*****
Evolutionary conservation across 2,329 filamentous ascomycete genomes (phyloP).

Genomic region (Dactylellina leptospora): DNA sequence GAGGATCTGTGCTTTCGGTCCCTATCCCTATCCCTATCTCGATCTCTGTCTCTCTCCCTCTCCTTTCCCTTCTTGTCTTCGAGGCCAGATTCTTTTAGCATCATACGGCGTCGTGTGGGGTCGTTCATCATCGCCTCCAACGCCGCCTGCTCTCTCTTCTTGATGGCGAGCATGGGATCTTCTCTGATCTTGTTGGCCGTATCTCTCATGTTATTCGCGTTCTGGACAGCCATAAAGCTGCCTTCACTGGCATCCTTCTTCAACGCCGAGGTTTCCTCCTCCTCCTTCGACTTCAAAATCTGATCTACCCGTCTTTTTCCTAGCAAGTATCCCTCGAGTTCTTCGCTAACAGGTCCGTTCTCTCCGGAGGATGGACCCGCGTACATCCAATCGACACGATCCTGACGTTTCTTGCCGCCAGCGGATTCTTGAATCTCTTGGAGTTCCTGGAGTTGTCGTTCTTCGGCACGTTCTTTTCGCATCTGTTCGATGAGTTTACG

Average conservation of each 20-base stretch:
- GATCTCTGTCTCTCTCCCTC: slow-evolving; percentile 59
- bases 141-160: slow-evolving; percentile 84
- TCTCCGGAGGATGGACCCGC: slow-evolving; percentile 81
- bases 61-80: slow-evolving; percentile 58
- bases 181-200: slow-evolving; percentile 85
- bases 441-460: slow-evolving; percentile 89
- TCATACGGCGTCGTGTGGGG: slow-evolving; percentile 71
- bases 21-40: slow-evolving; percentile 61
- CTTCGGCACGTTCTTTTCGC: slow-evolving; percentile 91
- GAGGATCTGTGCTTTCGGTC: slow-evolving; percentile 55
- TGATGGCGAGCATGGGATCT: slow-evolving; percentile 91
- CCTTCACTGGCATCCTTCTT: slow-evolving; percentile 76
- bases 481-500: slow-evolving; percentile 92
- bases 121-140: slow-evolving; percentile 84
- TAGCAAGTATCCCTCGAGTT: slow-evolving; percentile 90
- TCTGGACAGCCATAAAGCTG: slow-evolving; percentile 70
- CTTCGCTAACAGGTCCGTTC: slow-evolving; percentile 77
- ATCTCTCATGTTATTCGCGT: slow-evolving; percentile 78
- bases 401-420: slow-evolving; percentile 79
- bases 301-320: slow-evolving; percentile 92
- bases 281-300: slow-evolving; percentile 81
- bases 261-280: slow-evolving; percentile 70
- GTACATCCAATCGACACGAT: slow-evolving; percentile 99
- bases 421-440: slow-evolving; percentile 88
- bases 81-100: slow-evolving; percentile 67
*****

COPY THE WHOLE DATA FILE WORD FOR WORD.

Evolutionary conservation across 2,329 filamentous ascomycete genomes (phyloP).

Genomic region (Dactylellina leptospora): DNA sequence GAGGATCTGTGCTTTCGGTCCCTATCCCTATCCCTATCTCGATCTCTGTCTCTCTCCCTCTCCTTTCCCTTCTTGTCTTCGAGGCCAGATTCTTTTAGCATCATACGGCGTCGTGTGGGGTCGTTCATCATCGCCTCCAACGCCGCCTGCTCTCTCTTCTTGATGGCGAGCATGGGATCTTCTCTGATCTTGTTGGCCGTATCTCTCATGTTATTCGCGTTCTGGACAGCCATAAAGCTGCCTTCACTGGCATCCTTCTTCAACGCCGAGGTTTCCTCCTCCTCCTTCGACTTCAAAATCTGATCTACCCGTCTTTTTCCTAGCAAGTATCCCTCGAGTTCTTCGCTAACAGGTCCGTTCTCTCCGGAGGATGGACCCGCGTACATCCAATCGACACGATCCTGACGTTTCTTGCCGCCAGCGGATTCTTGAATCTCTTGGAGTTCCTGGAGTTGTCGTTCTTCGGCACGTTCTTTTCGCATCTGTTCGATGAGTTTACG

Average conservation of each 20-base stretch:
- GATCTCTGTCTCTCTCCCTC: slow-evolving; percentile 59
- bases 141-160: slow-evolving; percentile 84
- TCTCCGGAGGATGGACCCGC: slow-evolving; percentile 81
- bases 61-80: slow-evolving; percentile 58
- bases 181-200: slow-evolving; percentile 85
- bases 441-460: slow-evolving; percentile 89
- TCATACGGCGTCGTGTGGGG: slow-evolving; percentile 71
- bases 21-40: slow-evolving; percentile 61
- CTTCGGCACGTTCTTTTCGC: slow-evolving; percentile 91
- GAGGATCTGTGCTTTCGGTC: slow-evolving; percentile 55
- TGATGGCGAGCATGGGATCT: slow-evolving; percentile 91
- CCTTCACTGGCATCCTTCTT: slow-evolving; percentile 76
- bases 481-500: slow-evolving; percentile 92
- bases 121-140: slow-evolving; percentile 84
- TAGCAAGTATCCCTCGAGTT: slow-evolving; percentile 90
- TCTGGACAGCCATAAAGCTG: slow-evolving; percentile 70
- CTTCGCTAACAGGTCCGTTC: slow-evolving; percentile 77
- ATCTCTCATGTTATTCGCGT: slow-evolving; percentile 78
- bases 401-420: slow-evolving; percentile 79
- bases 301-320: slow-evolving; percentile 92
- bases 281-300: slow-evolving; percentile 81
- bases 261-280: slow-evolving; percentile 70
- GTACATCCAATCGACACGAT: slow-evolving; percentile 99
- bases 421-440: slow-evolving; percentile 88
- bases 81-100: slow-evolving; percentile 67